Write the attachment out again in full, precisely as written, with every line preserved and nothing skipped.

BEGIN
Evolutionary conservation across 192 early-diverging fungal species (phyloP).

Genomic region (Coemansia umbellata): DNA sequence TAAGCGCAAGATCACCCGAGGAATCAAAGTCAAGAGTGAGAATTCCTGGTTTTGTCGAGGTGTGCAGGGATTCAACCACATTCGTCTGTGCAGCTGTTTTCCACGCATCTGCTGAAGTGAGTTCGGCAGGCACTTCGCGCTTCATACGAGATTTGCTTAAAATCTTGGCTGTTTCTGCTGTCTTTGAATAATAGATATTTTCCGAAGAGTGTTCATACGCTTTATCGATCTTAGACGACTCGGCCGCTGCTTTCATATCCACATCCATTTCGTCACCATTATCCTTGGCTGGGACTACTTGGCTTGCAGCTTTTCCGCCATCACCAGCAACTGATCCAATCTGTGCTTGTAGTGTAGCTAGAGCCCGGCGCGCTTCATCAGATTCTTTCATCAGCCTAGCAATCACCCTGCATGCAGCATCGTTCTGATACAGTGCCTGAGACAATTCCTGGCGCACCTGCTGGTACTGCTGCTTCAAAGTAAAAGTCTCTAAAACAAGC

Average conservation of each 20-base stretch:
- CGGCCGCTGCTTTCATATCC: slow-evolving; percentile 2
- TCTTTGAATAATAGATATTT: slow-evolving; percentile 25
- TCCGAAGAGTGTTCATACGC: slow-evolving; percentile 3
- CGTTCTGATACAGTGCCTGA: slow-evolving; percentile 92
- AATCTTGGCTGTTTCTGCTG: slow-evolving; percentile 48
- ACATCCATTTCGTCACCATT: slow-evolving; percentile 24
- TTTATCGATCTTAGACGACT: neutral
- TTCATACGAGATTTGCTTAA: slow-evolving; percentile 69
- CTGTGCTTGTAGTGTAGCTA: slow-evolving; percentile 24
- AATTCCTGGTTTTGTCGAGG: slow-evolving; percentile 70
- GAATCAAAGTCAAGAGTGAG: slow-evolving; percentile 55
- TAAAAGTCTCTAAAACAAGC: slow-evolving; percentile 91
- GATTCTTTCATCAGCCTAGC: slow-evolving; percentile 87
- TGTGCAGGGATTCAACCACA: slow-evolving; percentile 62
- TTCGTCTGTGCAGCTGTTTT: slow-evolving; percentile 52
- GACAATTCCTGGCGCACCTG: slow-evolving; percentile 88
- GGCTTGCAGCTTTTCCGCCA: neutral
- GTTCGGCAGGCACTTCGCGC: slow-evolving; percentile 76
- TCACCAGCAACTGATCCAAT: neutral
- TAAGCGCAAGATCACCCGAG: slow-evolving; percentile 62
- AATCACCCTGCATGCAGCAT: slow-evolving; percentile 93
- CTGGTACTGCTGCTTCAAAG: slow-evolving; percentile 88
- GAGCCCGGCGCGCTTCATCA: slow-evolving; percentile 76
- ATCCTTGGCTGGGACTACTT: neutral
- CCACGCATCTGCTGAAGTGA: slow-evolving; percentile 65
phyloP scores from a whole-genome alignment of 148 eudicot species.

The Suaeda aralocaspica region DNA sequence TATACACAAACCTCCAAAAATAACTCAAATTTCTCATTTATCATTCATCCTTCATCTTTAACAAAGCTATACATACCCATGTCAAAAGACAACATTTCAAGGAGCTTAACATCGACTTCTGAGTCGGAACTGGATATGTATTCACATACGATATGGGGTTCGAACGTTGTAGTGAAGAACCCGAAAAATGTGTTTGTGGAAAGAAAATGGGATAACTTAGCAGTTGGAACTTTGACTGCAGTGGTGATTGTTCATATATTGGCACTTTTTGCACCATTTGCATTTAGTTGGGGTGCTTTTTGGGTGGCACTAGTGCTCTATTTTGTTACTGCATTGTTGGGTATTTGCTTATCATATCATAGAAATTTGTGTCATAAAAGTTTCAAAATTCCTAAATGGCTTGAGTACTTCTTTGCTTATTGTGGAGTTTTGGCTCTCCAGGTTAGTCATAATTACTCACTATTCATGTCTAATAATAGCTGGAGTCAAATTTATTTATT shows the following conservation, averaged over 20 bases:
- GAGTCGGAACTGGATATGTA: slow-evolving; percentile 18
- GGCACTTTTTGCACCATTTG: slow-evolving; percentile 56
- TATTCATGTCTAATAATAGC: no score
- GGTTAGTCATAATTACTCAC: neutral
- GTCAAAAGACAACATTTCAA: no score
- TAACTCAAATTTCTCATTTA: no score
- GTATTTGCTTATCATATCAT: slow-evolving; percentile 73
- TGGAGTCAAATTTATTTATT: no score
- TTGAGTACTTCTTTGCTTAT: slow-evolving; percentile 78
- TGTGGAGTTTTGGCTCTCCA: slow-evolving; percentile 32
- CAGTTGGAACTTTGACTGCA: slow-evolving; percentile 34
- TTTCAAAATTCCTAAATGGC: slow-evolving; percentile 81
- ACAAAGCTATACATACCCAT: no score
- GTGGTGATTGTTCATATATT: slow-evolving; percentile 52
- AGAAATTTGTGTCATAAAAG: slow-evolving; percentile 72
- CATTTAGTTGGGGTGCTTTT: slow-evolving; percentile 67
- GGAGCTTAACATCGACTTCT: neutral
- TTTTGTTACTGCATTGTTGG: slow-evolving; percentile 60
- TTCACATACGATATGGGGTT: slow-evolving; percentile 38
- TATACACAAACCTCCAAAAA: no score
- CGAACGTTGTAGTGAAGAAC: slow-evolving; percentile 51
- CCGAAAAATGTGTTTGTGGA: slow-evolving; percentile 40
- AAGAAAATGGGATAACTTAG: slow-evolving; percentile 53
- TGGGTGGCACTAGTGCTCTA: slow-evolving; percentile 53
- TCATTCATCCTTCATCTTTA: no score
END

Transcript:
Evolutionary conservation across 192 early-diverging fungal species (phyloP).

Genomic region (Coemansia umbellata): DNA sequence TAAGCGCAAGATCACCCGAGGAATCAAAGTCAAGAGTGAGAATTCCTGGTTTTGTCGAGGTGTGCAGGGATTCAACCACATTCGTCTGTGCAGCTGTTTTCCACGCATCTGCTGAAGTGAGTTCGGCAGGCACTTCGCGCTTCATACGAGATTTGCTTAAAATCTTGGCTGTTTCTGCTGTCTTTGAATAATAGATATTTTCCGAAGAGTGTTCATACGCTTTATCGATCTTAGACGACTCGGCCGCTGCTTTCATATCCACATCCATTTCGTCACCATTATCCTTGGCTGGGACTACTTGGCTTGCAGCTTTTCCGCCATCACCAGCAACTGATCCAATCTGTGCTTGTAGTGTAGCTAGAGCCCGGCGCGCTTCATCAGATTCTTTCATCAGCCTAGCAATCACCCTGCATGCAGCATCGTTCTGATACAGTGCCTGAGACAATTCCTGGCGCACCTGCTGGTACTGCTGCTTCAAAGTAAAAGTCTCTAAAACAAGC

Average conservation of each 20-base stretch:
- CGGCCGCTGCTTTCATATCC: slow-evolving; percentile 2
- TCTTTGAATAATAGATATTT: slow-evolving; percentile 25
- TCCGAAGAGTGTTCATACGC: slow-evolving; percentile 3
- CGTTCTGATACAGTGCCTGA: slow-evolving; percentile 92
- AATCTTGGCTGTTTCTGCTG: slow-evolving; percentile 48
- ACATCCATTTCGTCACCATT: slow-evolving; percentile 24
- TTTATCGATCTTAGACGACT: neutral
- TTCATACGAGATTTGCTTAA: slow-evolving; percentile 69
- CTGTGCTTGTAGTGTAGCTA: slow-evolving; percentile 24
- AATTCCTGGTTTTGTCGAGG: slow-evolving; percentile 70
- GAATCAAAGTCAAGAGTGAG: slow-evolving; percentile 55
- TAAAAGTCTCTAAAACAAGC: slow-evolving; percentile 91
- GATTCTTTCATCAGCCTAGC: slow-evolving; percentile 87
- TGTGCAGGGATTCAACCACA: slow-evolving; percentile 62
- TTCGTCTGTGCAGCTGTTTT: slow-evolving; percentile 52
- GACAATTCCTGGCGCACCTG: slow-evolving; percentile 88
- GGCTTGCAGCTTTTCCGCCA: neutral
- GTTCGGCAGGCACTTCGCGC: slow-evolving; percentile 76
- TCACCAGCAACTGATCCAAT: neutral
- TAAGCGCAAGATCACCCGAG: slow-evolving; percentile 62
- AATCACCCTGCATGCAGCAT: slow-evolving; percentile 93
- CTGGTACTGCTGCTTCAAAG: slow-evolving; percentile 88
- GAGCCCGGCGCGCTTCATCA: slow-evolving; percentile 76
- ATCCTTGGCTGGGACTACTT: neutral
- CCACGCATCTGCTGAAGTGA: slow-evolving; percentile 65
phyloP scores from a whole-genome alignment of 148 eudicot species.

The Suaeda aralocaspica region DNA sequence TATACACAAACCTCCAAAAATAACTCAAATTTCTCATTTATCATTCATCCTTCATCTTTAACAAAGCTATACATACCCATGTCAAAAGACAACATTTCAAGGAGCTTAACATCGACTTCTGAGTCGGAACTGGATATGTATTCACATACGATATGGGGTTCGAACGTTGTAGTGAAGAACCCGAAAAATGTGTTTGTGGAAAGAAAATGGGATAACTTAGCAGTTGGAACTTTGACTGCAGTGGTGATTGTTCATATATTGGCACTTTTTGCACCATTTGCATTTAGTTGGGGTGCTTTTTGGGTGGCACTAGTGCTCTATTTTGTTACTGCATTGTTGGGTATTTGCTTATCATATCATAGAAATTTGTGTCATAAAAGTTTCAAAATTCCTAAATGGCTTGAGTACTTCTTTGCTTATTGTGGAGTTTTGGCTCTCCAGGTTAGTCATAATTACTCACTATTCATGTCTAATAATAGCTGGAGTCAAATTTATTTATT shows the following conservation, averaged over 20 bases:
- GAGTCGGAACTGGATATGTA: slow-evolving; percentile 18
- GGCACTTTTTGCACCATTTG: slow-evolving; percentile 56
- TATTCATGTCTAATAATAGC: no score
- GGTTAGTCATAATTACTCAC: neutral
- GTCAAAAGACAACATTTCAA: no score
- TAACTCAAATTTCTCATTTA: no score
- GTATTTGCTTATCATATCAT: slow-evolving; percentile 73
- TGGAGTCAAATTTATTTATT: no score
- TTGAGTACTTCTTTGCTTAT: slow-evolving; percentile 78
- TGTGGAGTTTTGGCTCTCCA: slow-evolving; percentile 32
- CAGTTGGAACTTTGACTGCA: slow-evolving; percentile 34
- TTTCAAAATTCCTAAATGGC: slow-evolving; percentile 81
- ACAAAGCTATACATACCCAT: no score
- GTGGTGATTGTTCATATATT: slow-evolving; percentile 52
- AGAAATTTGTGTCATAAAAG: slow-evolving; percentile 72
- CATTTAGTTGGGGTGCTTTT: slow-evolving; percentile 67
- GGAGCTTAACATCGACTTCT: neutral
- TTTTGTTACTGCATTGTTGG: slow-evolving; percentile 60
- TTCACATACGATATGGGGTT: slow-evolving; percentile 38
- TATACACAAACCTCCAAAAA: no score
- CGAACGTTGTAGTGAAGAAC: slow-evolving; percentile 51
- CCGAAAAATGTGTTTGTGGA: slow-evolving; percentile 40
- AAGAAAATGGGATAACTTAG: slow-evolving; percentile 53
- TGGGTGGCACTAGTGCTCTA: slow-evolving; percentile 53
- TCATTCATCCTTCATCTTTA: no score